Many horses were in extremely poor condition, including emaciated horses and horses with curled up or severely cracked hooves, rain rot, swollen legs, or fresh wounds from being kicked or injured during transport. Some of these horses were in such poor condition that it was obvious they should not have been accepted for sale.

Large draft horses were kept in pens with low ceilings, causing the poor animals to hit their heads on the overhead beams. On several occasions, stallions were put in the same pen with mares, causing unnecessary fighting and kicking.

The auction’s lack of diligence and care extended to the attendees as well. Despite a raging pandemic, the sale did not require or encourage the wearing of masks, thus putting the public at risk.

Shameful Lack of Care by Auction Veterinarian Kim Van Driel

After witnessing the abuse and suffering of the horses at the auction, our team was appalled to see auction veterinarian Kim Van Driel, owner of New Hampton Vet Clinic, demonstrate a disturbing level of disregard for animal welfare, showing no sign of concern, care, or compassion for these sick and injured horses.

Van Driel was focused only on drawing blood for Coggins testing, while her husband Justin, who is a veterinary assistant at his wife’s clinic, could be overheard cursing and yelling at the horses while using a whip to move them around the pen.

Kill Buyers Shamelessly Exploit Well-Meaning Individuals

Our investigation of the Kalona auction once again exposed the terrible treatment and conditions inflicted on the horses trusted to the auction’s care. It also served as a painful reminder why no one should ever purchase a horse from a kill buyer, since it only perpetuates the inhumane treatment of animals and enables the abuse to continue.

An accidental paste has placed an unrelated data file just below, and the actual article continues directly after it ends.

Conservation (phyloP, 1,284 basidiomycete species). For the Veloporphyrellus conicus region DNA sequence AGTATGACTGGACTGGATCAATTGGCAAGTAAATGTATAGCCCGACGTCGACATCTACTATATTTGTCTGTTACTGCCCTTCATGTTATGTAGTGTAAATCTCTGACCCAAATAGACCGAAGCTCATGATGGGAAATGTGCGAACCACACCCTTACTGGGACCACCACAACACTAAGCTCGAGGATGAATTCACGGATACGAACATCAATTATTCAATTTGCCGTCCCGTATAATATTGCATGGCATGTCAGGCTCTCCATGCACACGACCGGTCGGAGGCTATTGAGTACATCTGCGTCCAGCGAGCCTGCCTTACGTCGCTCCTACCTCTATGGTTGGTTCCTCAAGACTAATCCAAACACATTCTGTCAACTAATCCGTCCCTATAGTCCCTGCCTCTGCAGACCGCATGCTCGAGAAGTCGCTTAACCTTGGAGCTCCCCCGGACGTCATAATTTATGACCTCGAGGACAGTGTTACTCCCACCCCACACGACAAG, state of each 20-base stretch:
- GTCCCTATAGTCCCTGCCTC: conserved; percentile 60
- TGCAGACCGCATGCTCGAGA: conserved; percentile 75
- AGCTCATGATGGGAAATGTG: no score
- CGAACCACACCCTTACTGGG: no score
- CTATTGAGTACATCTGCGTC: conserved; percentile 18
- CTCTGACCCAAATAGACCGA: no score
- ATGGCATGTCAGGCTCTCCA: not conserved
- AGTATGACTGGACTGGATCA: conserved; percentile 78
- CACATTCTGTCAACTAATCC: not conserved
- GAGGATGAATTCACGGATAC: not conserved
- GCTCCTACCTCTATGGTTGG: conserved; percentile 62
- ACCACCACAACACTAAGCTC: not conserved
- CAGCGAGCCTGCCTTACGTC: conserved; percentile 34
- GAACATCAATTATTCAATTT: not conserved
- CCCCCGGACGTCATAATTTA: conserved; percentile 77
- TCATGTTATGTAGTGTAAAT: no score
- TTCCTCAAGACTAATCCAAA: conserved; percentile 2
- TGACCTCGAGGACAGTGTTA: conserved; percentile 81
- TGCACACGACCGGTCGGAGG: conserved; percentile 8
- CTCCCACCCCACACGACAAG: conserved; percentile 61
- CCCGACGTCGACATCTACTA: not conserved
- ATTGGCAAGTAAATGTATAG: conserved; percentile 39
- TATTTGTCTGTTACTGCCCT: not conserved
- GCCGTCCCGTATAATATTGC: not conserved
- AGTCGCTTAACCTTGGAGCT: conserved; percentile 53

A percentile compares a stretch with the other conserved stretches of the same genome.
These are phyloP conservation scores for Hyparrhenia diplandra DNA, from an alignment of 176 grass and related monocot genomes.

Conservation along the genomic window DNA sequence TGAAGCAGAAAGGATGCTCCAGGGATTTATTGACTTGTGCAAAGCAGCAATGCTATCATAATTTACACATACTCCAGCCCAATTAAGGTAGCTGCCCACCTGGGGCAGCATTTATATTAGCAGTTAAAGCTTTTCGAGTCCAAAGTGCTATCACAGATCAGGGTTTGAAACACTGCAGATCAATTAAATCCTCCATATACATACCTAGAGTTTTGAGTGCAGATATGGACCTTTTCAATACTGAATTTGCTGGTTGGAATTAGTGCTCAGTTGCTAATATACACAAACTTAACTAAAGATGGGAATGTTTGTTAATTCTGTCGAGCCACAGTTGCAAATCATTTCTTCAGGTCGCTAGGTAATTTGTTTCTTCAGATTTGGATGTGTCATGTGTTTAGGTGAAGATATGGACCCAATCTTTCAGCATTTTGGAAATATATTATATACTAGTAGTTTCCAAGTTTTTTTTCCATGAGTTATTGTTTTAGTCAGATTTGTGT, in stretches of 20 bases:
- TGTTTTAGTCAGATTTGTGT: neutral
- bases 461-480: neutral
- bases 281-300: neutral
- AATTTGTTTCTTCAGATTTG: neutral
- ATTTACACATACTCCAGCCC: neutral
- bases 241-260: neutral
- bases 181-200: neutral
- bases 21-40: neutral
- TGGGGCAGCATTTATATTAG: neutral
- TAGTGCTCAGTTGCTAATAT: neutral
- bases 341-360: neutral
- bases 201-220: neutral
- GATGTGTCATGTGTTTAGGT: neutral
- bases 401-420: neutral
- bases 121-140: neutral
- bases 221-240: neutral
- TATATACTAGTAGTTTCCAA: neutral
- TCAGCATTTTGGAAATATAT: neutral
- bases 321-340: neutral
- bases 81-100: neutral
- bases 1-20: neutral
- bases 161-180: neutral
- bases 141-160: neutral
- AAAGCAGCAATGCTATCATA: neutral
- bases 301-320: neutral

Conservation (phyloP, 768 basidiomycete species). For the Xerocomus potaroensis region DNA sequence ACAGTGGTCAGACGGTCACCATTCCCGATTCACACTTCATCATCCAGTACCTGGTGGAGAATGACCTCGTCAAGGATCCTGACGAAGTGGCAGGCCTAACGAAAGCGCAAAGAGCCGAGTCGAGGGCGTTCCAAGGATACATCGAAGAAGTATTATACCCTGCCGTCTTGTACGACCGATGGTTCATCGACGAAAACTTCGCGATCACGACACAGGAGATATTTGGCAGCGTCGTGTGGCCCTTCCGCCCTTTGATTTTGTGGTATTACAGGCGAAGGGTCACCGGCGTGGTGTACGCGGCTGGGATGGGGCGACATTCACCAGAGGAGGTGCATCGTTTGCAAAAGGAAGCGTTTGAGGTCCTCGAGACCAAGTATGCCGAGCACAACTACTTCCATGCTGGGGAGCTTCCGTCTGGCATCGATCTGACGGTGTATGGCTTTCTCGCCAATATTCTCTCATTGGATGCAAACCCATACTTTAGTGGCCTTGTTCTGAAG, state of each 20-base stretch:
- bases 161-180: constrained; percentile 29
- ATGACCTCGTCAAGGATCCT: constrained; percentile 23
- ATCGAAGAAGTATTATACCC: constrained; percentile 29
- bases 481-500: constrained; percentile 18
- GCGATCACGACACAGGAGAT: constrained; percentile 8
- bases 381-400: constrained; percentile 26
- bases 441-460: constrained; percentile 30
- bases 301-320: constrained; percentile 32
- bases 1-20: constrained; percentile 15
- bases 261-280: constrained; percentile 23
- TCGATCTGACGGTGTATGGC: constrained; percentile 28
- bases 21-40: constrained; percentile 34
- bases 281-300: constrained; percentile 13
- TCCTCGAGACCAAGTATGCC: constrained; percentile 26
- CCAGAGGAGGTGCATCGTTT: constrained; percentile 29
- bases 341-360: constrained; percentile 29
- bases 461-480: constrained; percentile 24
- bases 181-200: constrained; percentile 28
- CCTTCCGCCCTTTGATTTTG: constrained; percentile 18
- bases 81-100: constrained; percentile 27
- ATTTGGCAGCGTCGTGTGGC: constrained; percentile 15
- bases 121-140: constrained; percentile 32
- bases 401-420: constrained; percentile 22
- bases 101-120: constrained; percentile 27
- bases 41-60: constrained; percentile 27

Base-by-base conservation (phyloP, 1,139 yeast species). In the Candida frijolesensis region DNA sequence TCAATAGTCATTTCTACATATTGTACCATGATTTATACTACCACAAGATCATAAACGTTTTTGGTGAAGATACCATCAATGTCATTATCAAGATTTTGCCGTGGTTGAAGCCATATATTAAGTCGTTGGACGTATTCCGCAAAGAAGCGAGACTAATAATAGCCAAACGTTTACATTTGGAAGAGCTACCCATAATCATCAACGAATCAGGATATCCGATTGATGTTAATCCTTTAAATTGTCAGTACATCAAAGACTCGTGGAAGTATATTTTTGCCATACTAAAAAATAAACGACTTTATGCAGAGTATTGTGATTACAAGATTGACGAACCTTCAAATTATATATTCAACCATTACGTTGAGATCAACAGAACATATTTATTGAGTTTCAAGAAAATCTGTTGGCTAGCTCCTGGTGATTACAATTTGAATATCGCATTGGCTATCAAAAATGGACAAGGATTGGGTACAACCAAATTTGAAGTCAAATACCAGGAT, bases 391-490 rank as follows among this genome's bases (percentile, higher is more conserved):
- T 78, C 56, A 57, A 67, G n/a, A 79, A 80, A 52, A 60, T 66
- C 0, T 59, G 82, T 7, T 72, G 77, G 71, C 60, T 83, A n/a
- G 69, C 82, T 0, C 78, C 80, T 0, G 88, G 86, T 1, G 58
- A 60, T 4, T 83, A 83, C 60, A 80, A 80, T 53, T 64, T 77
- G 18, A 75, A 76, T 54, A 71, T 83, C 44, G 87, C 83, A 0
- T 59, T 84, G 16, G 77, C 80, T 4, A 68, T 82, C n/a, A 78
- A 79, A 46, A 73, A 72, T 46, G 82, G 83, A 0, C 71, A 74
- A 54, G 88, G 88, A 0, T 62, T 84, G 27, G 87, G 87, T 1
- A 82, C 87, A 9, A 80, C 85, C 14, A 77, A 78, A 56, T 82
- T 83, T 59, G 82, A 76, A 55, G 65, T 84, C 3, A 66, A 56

This unhappy truth is clearly demonstrated by the Stanley brothers, who have grown their business exponentially over the last decade by selling horses at inflated prices to well-meaning individuals who hope to save an animal from slaughter.

Unfortunately, the profit gained from these manipulative transactions has allowed the Stanley brothers to thrive. The cycle of abuse and slaughter will only end when the profits dry up and the kill-buyers can no longer make a living off the suffering of these poor animals.

Advocating for Change

The ongoing plight of the horses at the Kalona auction was hard to witness, but Animals’ Angels remains committed to holding the Kalona auction accountable, along with its employees, attendees, and auction veterinarian.

As large scale kill buyers like Boots Stanley continue to load their slaughter trucks with innocent horses, Animals’ Angels will continue to expose the ugly truth about the Kalona auction and their kill buyer clientele.

We will work tirelessly to inform and warn unsuspecting buyers, making it our mission to discourage anyone from ever purchasing a horse from a kill buyer. Change can happen if we convince enough people to stop supporting the kill buyers and end their greedy reign of abuse and slaughter.